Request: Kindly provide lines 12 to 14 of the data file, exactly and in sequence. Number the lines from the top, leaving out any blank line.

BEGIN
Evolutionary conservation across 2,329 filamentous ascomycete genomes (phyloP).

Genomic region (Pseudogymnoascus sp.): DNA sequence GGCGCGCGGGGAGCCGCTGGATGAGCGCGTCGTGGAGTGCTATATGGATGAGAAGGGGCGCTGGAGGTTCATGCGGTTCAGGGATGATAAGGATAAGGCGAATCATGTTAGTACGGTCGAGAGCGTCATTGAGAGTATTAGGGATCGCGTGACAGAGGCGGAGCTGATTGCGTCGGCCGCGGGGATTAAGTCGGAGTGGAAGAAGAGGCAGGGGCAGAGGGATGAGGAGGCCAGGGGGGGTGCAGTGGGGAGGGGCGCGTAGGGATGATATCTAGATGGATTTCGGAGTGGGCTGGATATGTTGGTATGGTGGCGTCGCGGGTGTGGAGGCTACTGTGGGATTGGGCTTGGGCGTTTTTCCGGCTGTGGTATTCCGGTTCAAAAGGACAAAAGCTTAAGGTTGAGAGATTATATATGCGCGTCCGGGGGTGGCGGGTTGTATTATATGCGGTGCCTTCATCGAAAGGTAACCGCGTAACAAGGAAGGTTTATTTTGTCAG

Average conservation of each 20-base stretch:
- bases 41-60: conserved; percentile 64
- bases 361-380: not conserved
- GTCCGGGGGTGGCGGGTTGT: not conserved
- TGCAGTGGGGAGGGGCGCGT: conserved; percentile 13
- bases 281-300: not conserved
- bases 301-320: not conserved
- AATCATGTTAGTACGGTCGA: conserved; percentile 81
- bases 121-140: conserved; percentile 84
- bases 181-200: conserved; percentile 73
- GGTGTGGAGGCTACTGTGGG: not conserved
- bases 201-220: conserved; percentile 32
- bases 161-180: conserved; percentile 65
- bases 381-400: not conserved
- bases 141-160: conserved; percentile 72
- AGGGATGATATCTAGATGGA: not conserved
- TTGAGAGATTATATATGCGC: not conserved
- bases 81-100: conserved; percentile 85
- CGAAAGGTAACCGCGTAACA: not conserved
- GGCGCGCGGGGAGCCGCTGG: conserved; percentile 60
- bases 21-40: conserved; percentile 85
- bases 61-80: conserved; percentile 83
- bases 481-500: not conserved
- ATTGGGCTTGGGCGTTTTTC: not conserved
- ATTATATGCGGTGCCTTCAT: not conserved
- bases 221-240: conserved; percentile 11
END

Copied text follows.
- bases 181-200: conserved; percentile 73
- GGTGTGGAGGCTACTGTGGG: not conserved
- bases 201-220: conserved; percentile 32